Dr Gupta suggests that going for a JV or acquiring an American, European or any other strong foreign brand is one of the best ways to enter China, especially for Indian companies.
Chinese costs are rising for two reasons – a steep hike in wages and a rising currency. Over the next decade or more, I see both trends continuing. As a consequence of the one-child policy, China’s labour pool is shrinking; thus, wages have nowhere to go but up. Similarly, even with a slowdown, I expect China’s economy to keep growing faster in the next decade or more. After the US, Europe and Japan, in the long run, we should also expect China’s currency to get stronger.
Both of the above trends are leading MNCs to shift labour-intensive manufacturing out of China to places such as Vietnam, Bangladesh, Indonesia and India. The speed of shift depends on two factors: how labour intensive the manufacturing is and how much does the MNC depend on the Chinese market. If the Chinese market is important, the MNC is likely to keep manufacturing in China. It may either shift to a lower cost inland location or go heavily for automation.
Large Indian corporates such as the Tata Group, Mahindra, Reliance Industries and others are comfortable in working with Chinese state-owned enterprises (SOEs). It is important to remember that alliances even between two purely private sector companies are always a mixed motive game. There is an element of collaboration but also an element of competition. Thus, even when an Indian company (for instance, Wipro) collaborates with a highly reputed Western company such as GE, one has to watch one’s back.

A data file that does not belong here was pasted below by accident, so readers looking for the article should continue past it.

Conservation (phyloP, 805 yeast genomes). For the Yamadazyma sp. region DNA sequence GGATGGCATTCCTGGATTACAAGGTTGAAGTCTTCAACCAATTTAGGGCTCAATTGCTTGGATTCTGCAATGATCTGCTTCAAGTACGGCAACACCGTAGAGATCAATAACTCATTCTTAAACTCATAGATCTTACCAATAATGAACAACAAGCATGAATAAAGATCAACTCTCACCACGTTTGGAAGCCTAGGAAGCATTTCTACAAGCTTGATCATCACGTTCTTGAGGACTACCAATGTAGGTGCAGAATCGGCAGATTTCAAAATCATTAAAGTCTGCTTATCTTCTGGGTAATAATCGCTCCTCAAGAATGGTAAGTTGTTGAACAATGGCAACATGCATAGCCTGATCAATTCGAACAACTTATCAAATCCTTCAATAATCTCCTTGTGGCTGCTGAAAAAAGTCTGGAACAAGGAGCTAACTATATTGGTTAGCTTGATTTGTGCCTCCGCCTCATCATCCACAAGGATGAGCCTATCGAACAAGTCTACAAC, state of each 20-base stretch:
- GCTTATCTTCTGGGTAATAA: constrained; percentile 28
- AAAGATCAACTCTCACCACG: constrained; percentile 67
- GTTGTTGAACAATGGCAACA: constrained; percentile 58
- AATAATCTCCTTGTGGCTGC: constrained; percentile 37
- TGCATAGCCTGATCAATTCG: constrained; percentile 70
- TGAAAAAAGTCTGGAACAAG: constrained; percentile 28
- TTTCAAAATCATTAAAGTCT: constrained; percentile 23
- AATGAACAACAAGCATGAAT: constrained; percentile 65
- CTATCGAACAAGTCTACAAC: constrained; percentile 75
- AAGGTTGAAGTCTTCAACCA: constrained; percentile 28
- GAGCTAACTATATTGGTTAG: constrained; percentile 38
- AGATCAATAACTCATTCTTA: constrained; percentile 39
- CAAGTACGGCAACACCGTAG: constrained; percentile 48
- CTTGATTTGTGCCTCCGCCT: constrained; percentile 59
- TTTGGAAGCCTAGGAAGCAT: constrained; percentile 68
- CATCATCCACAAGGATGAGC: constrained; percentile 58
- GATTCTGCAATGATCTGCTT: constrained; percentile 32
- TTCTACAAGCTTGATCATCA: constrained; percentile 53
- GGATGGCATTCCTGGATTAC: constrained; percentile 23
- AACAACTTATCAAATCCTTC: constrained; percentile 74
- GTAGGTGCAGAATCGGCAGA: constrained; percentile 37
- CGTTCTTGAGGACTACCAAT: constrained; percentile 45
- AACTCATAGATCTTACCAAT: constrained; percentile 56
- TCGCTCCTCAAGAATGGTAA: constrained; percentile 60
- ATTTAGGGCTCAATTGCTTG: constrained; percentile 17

Just as with any other potential partner, when collaborating with a Chinese SOE, it is critical for the Indian company to understand what’s driving the Chinese company to work on the deal. Chinese partners respect due diligence and pragmatism. So, there is no reason for an Indian company to shy away from asking all relevant questions.
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Dr. Anil K Gupta
Dr. Anil K Gupta outlines how companies can leverage the market and the resource opportunities presented by the China and India phenomenon to achieve global dominance within their particular industries. He also talks about the key questions that business leaders must address in order to develop winning strategies to go global and to transform global presence into global advantage.
Dr. Anil Gupta’s book “Getting China and India Right” is the first strategic guide for multi-national corporations (MNCs) which are interested in expanding into both China and India. Gupta and Wang explain how many MNCs view China and India solely from the lens of off-shoring and cost-reduction, and how they focus their marketing strategies on only the top 5-10% of the population. This is a missed opportunity. China and India are the only two countries that constitute four realities that are strategically crucial for the global enterprises:
* Both are the fastest growing economies in the world. In recent years, China and India have accounted for over 25% of the growth in the world GDP
* Both are two of the world’s lowest cost platforms for both blue and white collar work
* Both are becoming hot beds of innovation to boost a company’s innovation capabilities
* Both are springboards for the emergence of new ambitious and highly capable global competitors (for instance, Tata Motors and Infosys Technologies in India, and BYD Auto and Huawei Technologies in China)